Poring over the pop charts every day can be tedious and tiring. To begin with, I’m a rock man myself, and there’s not too much rock on the charts these days. Even the rock charts are filled with songs that aren’t actually rock, or songs from fifty years ago. That’s not a joke, either. There are four songs by The Beatles on the rock charts this week. Nothing against The Beatles (one was even “Come Together,” my favorite Beatles song), but we need a breath of fresh air to come and revitalize rock.
Lo and behold!, our rock saviors have descended upon us in the form of… Joe Jonas?! Yes, Joe Jonas-fronted band DNCE is the topic of discussion today, but don’t let the Jonas name trick you; this is basically an early Maroon 5 song, if Maroon 5 hadn’t been fronted by one of the worst vocalists of the generation.
I often feel that, when you hate a song, you do need to be able to explain why, while if you love a song, the “why” can often be indescribable. Such is not the case with “Cake by the Ocean.” It’s one of those songs that wouldn’t work if even one piece was out of place, but because they managed to get everything right, it plays out beautifully.
First, they chose to bring the bass into focus with one of the tightest basslines in pop music. As a bassist myself, I always enjoy when the instrument gets the chance to take the spotlight, but it definitely deserves the chance in this instance. It gives the song a funky flavor that really makes the song danceable. Then, they used the guitar as more of an accent instrument. In fact, the next time you listen to the song, look for the guitar. It doesn’t play a single chord until the bridge, instead allowing the bass to carry the entire first verse. Doing so allows the bassline to get engraved into your mind, letting it take over as the dominant while the guitar is content to be more subdued until the chorus punches in.
And let us not forget the drums. The drums perfectly match the bass, working in tandem to create one of the greatest rhythms of the year. I just… I love it all so much. I don’t even mind continuously playing the song while I write this article. I’m kinda half-dancing the whole time and looking like a moron. The beat is just such an earworm, I can’t help it.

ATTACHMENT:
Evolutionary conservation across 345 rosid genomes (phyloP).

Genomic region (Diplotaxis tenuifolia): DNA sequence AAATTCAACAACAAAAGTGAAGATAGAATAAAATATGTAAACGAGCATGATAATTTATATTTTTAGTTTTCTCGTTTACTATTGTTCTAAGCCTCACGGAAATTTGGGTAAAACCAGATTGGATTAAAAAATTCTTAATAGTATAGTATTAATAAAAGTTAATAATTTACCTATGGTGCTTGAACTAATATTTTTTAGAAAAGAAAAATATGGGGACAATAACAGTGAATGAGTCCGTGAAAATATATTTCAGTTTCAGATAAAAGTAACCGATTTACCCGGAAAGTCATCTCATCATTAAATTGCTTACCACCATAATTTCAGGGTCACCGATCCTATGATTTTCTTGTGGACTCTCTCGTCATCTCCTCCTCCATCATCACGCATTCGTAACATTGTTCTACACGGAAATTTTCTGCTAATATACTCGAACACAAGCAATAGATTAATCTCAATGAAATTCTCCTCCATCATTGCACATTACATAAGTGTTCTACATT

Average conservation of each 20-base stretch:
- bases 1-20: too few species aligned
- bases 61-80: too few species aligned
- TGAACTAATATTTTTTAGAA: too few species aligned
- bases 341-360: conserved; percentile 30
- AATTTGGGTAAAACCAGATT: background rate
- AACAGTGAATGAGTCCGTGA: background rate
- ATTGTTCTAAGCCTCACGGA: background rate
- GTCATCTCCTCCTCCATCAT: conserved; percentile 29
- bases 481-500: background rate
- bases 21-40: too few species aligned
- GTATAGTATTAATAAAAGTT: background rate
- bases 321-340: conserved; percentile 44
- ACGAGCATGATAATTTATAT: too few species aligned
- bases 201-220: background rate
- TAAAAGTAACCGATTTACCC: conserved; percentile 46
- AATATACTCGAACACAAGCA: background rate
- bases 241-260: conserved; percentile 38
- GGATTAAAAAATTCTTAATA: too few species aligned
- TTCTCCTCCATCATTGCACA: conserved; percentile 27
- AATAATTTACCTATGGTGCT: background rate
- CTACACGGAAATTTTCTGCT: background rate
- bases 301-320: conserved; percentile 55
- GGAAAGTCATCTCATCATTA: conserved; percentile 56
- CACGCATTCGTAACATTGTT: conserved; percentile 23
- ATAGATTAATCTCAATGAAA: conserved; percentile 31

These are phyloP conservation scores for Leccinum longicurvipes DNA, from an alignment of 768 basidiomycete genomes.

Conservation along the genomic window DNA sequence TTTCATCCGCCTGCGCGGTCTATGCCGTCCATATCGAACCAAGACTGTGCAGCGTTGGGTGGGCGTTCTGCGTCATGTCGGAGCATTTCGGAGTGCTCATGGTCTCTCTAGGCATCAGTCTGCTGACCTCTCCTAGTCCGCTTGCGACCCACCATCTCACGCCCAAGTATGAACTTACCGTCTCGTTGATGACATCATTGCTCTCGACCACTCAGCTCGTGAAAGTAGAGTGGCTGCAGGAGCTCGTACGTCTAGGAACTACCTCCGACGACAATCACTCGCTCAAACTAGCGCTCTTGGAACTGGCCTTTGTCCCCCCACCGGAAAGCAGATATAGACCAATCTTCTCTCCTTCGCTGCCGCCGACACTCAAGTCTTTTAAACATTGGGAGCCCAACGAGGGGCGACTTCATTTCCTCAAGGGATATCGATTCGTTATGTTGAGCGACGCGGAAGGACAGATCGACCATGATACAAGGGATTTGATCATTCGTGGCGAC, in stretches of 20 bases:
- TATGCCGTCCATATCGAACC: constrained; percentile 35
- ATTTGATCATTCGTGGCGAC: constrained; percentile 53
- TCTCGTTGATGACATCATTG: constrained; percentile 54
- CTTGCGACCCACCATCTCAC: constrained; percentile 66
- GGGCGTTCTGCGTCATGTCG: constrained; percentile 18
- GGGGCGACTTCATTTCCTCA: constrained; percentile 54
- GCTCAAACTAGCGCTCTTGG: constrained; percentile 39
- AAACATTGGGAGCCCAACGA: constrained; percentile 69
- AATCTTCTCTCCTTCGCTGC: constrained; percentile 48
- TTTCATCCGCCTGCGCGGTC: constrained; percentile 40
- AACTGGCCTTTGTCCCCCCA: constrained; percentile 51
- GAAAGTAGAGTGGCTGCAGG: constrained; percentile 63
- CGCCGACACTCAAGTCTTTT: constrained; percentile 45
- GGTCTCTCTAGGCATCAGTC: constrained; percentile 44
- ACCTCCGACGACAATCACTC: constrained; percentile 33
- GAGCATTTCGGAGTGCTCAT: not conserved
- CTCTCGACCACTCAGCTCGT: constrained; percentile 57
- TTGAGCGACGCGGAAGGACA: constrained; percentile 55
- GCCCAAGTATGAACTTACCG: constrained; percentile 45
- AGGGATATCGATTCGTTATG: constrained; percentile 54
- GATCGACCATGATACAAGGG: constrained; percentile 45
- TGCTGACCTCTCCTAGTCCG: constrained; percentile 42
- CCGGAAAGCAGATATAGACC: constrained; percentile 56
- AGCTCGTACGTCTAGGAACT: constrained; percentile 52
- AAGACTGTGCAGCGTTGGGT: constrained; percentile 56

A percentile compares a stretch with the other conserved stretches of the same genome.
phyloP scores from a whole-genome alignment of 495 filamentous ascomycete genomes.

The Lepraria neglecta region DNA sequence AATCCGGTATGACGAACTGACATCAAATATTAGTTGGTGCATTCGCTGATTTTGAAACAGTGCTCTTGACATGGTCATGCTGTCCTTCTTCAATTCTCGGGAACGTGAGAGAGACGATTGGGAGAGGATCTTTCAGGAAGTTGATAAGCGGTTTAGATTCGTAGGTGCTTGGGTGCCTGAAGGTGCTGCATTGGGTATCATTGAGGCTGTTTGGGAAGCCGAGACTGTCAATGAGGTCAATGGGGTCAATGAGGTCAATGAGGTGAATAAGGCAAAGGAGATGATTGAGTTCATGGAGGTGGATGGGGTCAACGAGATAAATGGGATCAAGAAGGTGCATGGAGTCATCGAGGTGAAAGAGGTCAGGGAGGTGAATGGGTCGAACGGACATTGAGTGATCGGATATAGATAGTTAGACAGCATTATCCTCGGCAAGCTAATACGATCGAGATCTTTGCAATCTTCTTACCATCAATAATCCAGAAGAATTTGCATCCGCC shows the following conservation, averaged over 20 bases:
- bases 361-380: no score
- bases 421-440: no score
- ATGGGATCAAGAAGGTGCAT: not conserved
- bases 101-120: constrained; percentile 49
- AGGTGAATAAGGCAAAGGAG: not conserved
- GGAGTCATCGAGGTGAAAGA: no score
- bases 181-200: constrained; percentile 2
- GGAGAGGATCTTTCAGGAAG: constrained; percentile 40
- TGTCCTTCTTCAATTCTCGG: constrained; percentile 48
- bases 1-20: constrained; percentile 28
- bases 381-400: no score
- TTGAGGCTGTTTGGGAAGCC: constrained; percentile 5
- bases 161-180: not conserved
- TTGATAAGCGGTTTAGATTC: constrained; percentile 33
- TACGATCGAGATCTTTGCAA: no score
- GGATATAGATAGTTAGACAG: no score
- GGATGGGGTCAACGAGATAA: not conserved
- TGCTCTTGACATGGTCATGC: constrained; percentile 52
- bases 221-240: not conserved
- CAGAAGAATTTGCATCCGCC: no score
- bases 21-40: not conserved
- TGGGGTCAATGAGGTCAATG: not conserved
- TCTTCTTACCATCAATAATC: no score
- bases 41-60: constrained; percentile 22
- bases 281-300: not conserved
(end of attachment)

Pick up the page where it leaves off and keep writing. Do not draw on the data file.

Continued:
And that’s without even mentioning the overwhelming presence of Joe Jonas. I was a Disney Channel kid, and I was a teenager while The Jonas Brothers were a mega-popular teeny-bopper band, so naturally I had quite a bit of contact with their music. I’m here to tell you, right now, that Joe was always the most talented brother. He has a voice with a wide range, allowing him to sing all kinds of songs and be amazing. His regular pitch is perfectly suited to this kind of rock, with a tone that’s suave but just a bit sleazy. When the chorus starts and he has to hit those higher notes, he’s perfectly capable of doing so.
The Following Paragraph is NSFW. All Sentences NSFW Will be Written in White, and Need Highlighting to be Read.
Lyrically, the song is just as metaphorically raunchy as the music it’s influenced by. There seems to be some sort of contention about what the song is about, so here’s my personal interpretation. This song is about a girl Joe likes that won’t do anything with him in bed. He’s talking to her, trying to convince her to “live dangerously” and “eat cake by the ocean,” which sounds like a euphemism for giving him a blow job, with lines like “eat icing off your hands” supporting this. Apparently, it could also mean the opposite, with him proposing she let him eat her out. Regardless, it’s all very well-written and conveys the sleazy mood of the song amazingly, while allowing some interpretation. There was no point in the song where I thought a line didn’t work, or thought it was completely stupid, which is pretty rare.
All in all, this song is one of the most enjoyable experiences I’ve had listening to pop music. It’s just a fun, danceable song with great musicians behind it, and a positively explosive performance by Joe Jonas. If you’re at all interested in music, you should definitely give this song a listen or fifty.
Genre: Pop-rock; funk; disco
Billboard Rank at Time of Writing: 41